What is a Controlled Foreign Corporation (CFC)

A controlled foreign corporation (CFC) is a corporate entity that is registered and conducts business in a different jurisdiction or country than the residency of the controlling owners. Control of the foreign company is defined, in the U.S., according to the percentage of shares owned by U.S. citizens.

Controlled foreign corporation (CFC) laws work alongside tax treaties to dictate how taxpayers declare their foreign earnings. A CFC is advantageous for companies when the cost of setting up a business, foreign branches, and/or partnerships in a foreign country is lower even after the tax implications – or when the global exposure could help the business grow.

BREAKING DOWN Controlled Foreign Corporation (CFC)

The CFC structure was created to help prevent tax evasion, which was done by setting up offshore companies in jurisdictions with little or no tax, such as Bermuda and the Cayman Islands, historically. Each country has its own CFC laws, but most are similar in that they tend to target individuals over multinational corporations when it comes to how they are taxed. For this reason, having a company qualify as independent will exempt it from CFC regulations. Major countries, which comply with CFC rules, include the United States, the United Kingdom, Germany, Japan, Australia, New Zealand, Brazil, Sweden, and Russia (since 2015).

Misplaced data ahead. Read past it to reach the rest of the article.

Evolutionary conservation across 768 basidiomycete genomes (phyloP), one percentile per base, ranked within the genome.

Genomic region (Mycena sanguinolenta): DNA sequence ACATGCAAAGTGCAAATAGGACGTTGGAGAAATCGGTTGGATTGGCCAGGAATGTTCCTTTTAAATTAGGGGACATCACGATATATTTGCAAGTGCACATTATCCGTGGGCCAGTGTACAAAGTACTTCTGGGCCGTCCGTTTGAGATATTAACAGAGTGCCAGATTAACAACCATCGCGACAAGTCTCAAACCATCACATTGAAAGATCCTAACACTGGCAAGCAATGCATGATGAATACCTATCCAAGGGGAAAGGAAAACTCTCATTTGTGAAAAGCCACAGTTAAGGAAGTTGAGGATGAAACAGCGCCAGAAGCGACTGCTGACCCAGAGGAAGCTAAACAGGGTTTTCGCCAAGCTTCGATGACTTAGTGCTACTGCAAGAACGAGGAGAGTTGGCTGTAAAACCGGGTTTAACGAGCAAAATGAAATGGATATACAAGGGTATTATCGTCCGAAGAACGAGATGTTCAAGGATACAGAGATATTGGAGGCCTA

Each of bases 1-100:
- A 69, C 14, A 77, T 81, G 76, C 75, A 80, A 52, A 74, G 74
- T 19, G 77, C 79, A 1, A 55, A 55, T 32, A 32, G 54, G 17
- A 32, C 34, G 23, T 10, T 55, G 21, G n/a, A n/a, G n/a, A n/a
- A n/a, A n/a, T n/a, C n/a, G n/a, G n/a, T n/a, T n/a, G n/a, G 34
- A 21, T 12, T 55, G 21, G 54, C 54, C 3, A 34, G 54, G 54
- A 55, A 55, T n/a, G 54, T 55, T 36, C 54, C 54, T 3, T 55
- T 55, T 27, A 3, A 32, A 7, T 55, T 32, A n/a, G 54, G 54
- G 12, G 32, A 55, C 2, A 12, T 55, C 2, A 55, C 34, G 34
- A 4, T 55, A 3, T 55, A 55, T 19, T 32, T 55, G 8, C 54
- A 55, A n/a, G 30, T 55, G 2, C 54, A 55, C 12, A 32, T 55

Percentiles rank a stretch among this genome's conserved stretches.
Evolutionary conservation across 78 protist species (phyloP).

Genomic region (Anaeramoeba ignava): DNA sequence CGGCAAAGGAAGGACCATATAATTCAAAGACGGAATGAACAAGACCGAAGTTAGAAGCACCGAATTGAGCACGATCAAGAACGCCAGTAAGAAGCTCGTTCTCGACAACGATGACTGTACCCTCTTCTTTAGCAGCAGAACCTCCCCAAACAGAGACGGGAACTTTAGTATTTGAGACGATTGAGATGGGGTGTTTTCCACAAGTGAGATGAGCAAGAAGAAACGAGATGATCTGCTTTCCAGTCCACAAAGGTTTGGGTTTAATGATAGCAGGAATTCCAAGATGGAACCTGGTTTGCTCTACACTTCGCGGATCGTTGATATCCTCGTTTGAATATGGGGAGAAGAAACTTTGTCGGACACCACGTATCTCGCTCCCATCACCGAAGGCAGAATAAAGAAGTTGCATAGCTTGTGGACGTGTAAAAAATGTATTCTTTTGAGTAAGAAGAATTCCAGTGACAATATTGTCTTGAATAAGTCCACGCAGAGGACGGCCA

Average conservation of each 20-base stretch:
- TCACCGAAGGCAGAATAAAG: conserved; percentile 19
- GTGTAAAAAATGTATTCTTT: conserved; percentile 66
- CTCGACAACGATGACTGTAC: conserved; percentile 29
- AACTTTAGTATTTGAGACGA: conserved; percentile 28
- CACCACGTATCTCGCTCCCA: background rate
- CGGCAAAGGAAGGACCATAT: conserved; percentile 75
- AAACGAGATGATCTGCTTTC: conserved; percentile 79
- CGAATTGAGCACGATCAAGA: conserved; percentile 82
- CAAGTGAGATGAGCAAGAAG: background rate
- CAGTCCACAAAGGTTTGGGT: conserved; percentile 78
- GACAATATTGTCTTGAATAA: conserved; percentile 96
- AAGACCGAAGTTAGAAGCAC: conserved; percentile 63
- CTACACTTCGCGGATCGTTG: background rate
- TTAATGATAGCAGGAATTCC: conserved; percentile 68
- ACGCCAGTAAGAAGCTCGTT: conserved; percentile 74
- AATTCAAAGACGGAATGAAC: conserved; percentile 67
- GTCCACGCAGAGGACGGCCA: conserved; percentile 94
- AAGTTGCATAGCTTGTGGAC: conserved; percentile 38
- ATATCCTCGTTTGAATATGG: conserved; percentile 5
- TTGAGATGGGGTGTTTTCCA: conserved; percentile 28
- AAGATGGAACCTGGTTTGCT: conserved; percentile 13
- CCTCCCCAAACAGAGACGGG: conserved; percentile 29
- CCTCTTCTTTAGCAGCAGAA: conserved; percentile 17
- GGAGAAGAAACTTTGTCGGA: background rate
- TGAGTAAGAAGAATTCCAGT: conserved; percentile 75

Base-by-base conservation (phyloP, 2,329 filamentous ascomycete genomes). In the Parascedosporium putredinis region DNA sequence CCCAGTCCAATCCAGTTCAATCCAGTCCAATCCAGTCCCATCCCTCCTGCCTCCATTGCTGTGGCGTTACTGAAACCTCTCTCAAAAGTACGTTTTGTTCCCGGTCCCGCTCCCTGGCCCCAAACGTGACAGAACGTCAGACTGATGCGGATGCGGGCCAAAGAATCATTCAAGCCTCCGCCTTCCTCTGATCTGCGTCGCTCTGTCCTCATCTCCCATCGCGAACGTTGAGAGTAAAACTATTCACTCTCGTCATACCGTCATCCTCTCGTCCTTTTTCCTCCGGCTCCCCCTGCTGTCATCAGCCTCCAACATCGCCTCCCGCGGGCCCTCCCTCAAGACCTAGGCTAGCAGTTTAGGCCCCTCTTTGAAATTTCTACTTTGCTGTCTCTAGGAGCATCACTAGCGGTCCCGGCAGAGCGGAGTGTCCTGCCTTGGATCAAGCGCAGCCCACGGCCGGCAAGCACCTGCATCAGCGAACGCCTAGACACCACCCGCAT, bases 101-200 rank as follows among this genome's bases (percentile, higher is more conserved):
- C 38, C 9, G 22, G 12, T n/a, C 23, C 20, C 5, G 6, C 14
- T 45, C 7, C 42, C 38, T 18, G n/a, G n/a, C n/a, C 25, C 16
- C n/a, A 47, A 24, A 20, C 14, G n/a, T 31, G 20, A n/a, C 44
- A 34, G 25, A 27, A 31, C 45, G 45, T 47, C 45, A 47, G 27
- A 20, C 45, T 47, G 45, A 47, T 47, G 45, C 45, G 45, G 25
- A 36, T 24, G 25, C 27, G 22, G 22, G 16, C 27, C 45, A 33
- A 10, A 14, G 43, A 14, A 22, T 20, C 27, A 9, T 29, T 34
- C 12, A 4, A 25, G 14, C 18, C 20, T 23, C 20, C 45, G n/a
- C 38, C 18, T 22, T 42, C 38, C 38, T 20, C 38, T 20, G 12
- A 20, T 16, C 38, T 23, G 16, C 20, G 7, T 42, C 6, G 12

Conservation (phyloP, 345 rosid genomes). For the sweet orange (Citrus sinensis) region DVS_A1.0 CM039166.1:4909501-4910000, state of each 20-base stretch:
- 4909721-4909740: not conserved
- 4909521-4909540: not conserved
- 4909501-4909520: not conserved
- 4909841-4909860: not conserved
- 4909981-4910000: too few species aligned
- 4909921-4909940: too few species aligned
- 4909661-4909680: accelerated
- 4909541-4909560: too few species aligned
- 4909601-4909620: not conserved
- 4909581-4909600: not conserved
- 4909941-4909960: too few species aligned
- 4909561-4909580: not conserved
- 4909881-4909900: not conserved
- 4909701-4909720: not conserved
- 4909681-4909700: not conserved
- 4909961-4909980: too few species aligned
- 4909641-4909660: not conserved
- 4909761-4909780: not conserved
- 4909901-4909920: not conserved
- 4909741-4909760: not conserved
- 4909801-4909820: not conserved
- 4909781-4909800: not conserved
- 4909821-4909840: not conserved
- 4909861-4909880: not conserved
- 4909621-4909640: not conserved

Countries differ in how they define the independence of a company. The determination can be based on how many individuals have a controlling interest in the company, as well as the percentage they control. For example, minimums can range from fewer than 10 to over 100 people, or 50% of voting shares, or 10% of the total outstanding shares.

A report by the Institute on Taxation and Economic Policy highlights how 366 of the United States’ 500 largest companies maintain nearly 9,800 tax haven subsidiaries globally. These subsidiaries hold greater than $2.6 trillion in profits. Companies that top the list include Apple, Goldman Sachs, Morgan Stanley, Thermo Fisher Scientific, and Bank of New York Mellon, Corp. Specifically, Apple was cited to have booked $246 billion, avoiding $76.7 billion during the process. Apple’s three tax subsidiaries are based in Ireland. This figure is actually significantly lower than many other United-States-based multinational corporations.